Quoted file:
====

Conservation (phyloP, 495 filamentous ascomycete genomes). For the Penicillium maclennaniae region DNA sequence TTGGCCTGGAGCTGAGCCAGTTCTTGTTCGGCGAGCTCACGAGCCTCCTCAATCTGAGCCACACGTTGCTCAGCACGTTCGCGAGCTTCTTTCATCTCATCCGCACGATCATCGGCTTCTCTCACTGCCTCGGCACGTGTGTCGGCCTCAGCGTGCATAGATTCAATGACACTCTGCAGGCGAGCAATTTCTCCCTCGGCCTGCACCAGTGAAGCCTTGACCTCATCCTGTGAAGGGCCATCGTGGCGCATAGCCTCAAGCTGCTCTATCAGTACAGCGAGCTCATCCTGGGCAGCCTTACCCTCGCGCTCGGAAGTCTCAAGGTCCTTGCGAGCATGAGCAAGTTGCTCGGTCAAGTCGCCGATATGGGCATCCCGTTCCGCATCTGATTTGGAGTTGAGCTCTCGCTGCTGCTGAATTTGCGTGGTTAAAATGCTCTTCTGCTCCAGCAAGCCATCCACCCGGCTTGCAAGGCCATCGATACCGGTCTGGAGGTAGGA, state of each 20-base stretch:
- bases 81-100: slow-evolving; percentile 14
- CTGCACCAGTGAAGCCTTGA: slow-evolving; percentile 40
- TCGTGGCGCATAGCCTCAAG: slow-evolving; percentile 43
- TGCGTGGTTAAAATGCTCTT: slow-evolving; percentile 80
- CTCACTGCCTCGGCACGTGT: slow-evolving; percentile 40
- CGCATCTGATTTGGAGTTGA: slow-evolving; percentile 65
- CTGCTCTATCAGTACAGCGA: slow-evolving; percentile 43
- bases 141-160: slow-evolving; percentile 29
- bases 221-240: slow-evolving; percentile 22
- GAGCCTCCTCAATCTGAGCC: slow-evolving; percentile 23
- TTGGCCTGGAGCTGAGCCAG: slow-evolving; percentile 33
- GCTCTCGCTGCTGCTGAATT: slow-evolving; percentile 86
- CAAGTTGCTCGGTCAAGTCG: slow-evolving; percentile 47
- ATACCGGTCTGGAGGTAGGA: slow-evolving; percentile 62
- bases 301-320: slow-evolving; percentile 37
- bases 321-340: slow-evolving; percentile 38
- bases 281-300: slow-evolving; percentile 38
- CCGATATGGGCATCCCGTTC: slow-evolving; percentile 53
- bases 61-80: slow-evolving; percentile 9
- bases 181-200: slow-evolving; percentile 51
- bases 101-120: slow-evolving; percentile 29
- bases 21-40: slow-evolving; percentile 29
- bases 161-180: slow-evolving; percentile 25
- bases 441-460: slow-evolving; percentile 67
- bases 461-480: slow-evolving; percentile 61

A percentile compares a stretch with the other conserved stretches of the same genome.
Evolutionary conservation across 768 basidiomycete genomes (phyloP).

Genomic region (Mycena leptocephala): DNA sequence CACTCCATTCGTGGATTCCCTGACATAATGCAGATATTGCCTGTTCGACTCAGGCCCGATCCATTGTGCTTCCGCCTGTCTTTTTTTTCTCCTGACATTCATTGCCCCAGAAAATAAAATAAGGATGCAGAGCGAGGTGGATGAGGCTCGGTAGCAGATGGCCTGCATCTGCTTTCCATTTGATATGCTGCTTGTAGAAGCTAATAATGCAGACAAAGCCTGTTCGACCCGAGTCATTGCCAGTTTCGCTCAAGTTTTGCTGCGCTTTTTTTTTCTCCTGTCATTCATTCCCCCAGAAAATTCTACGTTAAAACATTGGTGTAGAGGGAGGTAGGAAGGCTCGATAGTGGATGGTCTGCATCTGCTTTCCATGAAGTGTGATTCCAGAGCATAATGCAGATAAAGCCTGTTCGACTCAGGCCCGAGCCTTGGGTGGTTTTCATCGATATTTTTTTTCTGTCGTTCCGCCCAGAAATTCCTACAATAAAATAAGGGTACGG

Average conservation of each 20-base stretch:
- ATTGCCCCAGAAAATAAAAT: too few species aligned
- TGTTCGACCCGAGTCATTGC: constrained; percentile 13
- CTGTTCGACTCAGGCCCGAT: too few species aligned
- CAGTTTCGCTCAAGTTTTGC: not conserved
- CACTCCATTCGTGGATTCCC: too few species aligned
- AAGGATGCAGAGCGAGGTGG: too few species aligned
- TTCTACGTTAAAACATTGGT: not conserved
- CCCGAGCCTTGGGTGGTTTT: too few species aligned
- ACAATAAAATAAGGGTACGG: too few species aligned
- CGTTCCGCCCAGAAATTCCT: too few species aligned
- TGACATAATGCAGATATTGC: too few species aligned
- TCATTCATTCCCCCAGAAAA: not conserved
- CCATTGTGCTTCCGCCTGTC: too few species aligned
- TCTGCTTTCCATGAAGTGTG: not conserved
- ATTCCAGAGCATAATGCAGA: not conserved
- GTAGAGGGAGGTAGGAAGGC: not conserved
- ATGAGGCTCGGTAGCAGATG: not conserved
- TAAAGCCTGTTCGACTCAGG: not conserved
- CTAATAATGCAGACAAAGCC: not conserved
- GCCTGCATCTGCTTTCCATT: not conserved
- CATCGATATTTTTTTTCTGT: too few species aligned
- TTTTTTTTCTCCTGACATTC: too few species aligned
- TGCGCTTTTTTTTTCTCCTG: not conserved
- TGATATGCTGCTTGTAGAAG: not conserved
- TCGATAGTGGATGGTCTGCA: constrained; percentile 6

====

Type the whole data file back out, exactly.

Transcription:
Conservation (phyloP, 495 filamentous ascomycete genomes). For the Penicillium maclennaniae region DNA sequence TTGGCCTGGAGCTGAGCCAGTTCTTGTTCGGCGAGCTCACGAGCCTCCTCAATCTGAGCCACACGTTGCTCAGCACGTTCGCGAGCTTCTTTCATCTCATCCGCACGATCATCGGCTTCTCTCACTGCCTCGGCACGTGTGTCGGCCTCAGCGTGCATAGATTCAATGACACTCTGCAGGCGAGCAATTTCTCCCTCGGCCTGCACCAGTGAAGCCTTGACCTCATCCTGTGAAGGGCCATCGTGGCGCATAGCCTCAAGCTGCTCTATCAGTACAGCGAGCTCATCCTGGGCAGCCTTACCCTCGCGCTCGGAAGTCTCAAGGTCCTTGCGAGCATGAGCAAGTTGCTCGGTCAAGTCGCCGATATGGGCATCCCGTTCCGCATCTGATTTGGAGTTGAGCTCTCGCTGCTGCTGAATTTGCGTGGTTAAAATGCTCTTCTGCTCCAGCAAGCCATCCACCCGGCTTGCAAGGCCATCGATACCGGTCTGGAGGTAGGA, state of each 20-base stretch:
- bases 81-100: slow-evolving; percentile 14
- CTGCACCAGTGAAGCCTTGA: slow-evolving; percentile 40
- TCGTGGCGCATAGCCTCAAG: slow-evolving; percentile 43
- TGCGTGGTTAAAATGCTCTT: slow-evolving; percentile 80
- CTCACTGCCTCGGCACGTGT: slow-evolving; percentile 40
- CGCATCTGATTTGGAGTTGA: slow-evolving; percentile 65
- CTGCTCTATCAGTACAGCGA: slow-evolving; percentile 43
- bases 141-160: slow-evolving; percentile 29
- bases 221-240: slow-evolving; percentile 22
- GAGCCTCCTCAATCTGAGCC: slow-evolving; percentile 23
- TTGGCCTGGAGCTGAGCCAG: slow-evolving; percentile 33
- GCTCTCGCTGCTGCTGAATT: slow-evolving; percentile 86
- CAAGTTGCTCGGTCAAGTCG: slow-evolving; percentile 47
- ATACCGGTCTGGAGGTAGGA: slow-evolving; percentile 62
- bases 301-320: slow-evolving; percentile 37
- bases 321-340: slow-evolving; percentile 38
- bases 281-300: slow-evolving; percentile 38
- CCGATATGGGCATCCCGTTC: slow-evolving; percentile 53
- bases 61-80: slow-evolving; percentile 9
- bases 181-200: slow-evolving; percentile 51
- bases 101-120: slow-evolving; percentile 29
- bases 21-40: slow-evolving; percentile 29
- bases 161-180: slow-evolving; percentile 25
- bases 441-460: slow-evolving; percentile 67
- bases 461-480: slow-evolving; percentile 61

A percentile compares a stretch with the other conserved stretches of the same genome.
Evolutionary conservation across 768 basidiomycete genomes (phyloP).

Genomic region (Mycena leptocephala): DNA sequence CACTCCATTCGTGGATTCCCTGACATAATGCAGATATTGCCTGTTCGACTCAGGCCCGATCCATTGTGCTTCCGCCTGTCTTTTTTTTCTCCTGACATTCATTGCCCCAGAAAATAAAATAAGGATGCAGAGCGAGGTGGATGAGGCTCGGTAGCAGATGGCCTGCATCTGCTTTCCATTTGATATGCTGCTTGTAGAAGCTAATAATGCAGACAAAGCCTGTTCGACCCGAGTCATTGCCAGTTTCGCTCAAGTTTTGCTGCGCTTTTTTTTTCTCCTGTCATTCATTCCCCCAGAAAATTCTACGTTAAAACATTGGTGTAGAGGGAGGTAGGAAGGCTCGATAGTGGATGGTCTGCATCTGCTTTCCATGAAGTGTGATTCCAGAGCATAATGCAGATAAAGCCTGTTCGACTCAGGCCCGAGCCTTGGGTGGTTTTCATCGATATTTTTTTTCTGTCGTTCCGCCCAGAAATTCCTACAATAAAATAAGGGTACGG

Average conservation of each 20-base stretch:
- ATTGCCCCAGAAAATAAAAT: too few species aligned
- TGTTCGACCCGAGTCATTGC: constrained; percentile 13
- CTGTTCGACTCAGGCCCGAT: too few species aligned
- CAGTTTCGCTCAAGTTTTGC: not conserved
- CACTCCATTCGTGGATTCCC: too few species aligned
- AAGGATGCAGAGCGAGGTGG: too few species aligned
- TTCTACGTTAAAACATTGGT: not conserved
- CCCGAGCCTTGGGTGGTTTT: too few species aligned
- ACAATAAAATAAGGGTACGG: too few species aligned
- CGTTCCGCCCAGAAATTCCT: too few species aligned
- TGACATAATGCAGATATTGC: too few species aligned
- TCATTCATTCCCCCAGAAAA: not conserved
- CCATTGTGCTTCCGCCTGTC: too few species aligned
- TCTGCTTTCCATGAAGTGTG: not conserved
- ATTCCAGAGCATAATGCAGA: not conserved
- GTAGAGGGAGGTAGGAAGGC: not conserved
- ATGAGGCTCGGTAGCAGATG: not conserved
- TAAAGCCTGTTCGACTCAGG: not conserved
- CTAATAATGCAGACAAAGCC: not conserved
- GCCTGCATCTGCTTTCCATT: not conserved
- CATCGATATTTTTTTTCTGT: too few species aligned
- TTTTTTTTCTCCTGACATTC: too few species aligned
- TGCGCTTTTTTTTTCTCCTG: not conserved
- TGATATGCTGCTTGTAGAAG: not conserved
- TCGATAGTGGATGGTCTGCA: constrained; percentile 6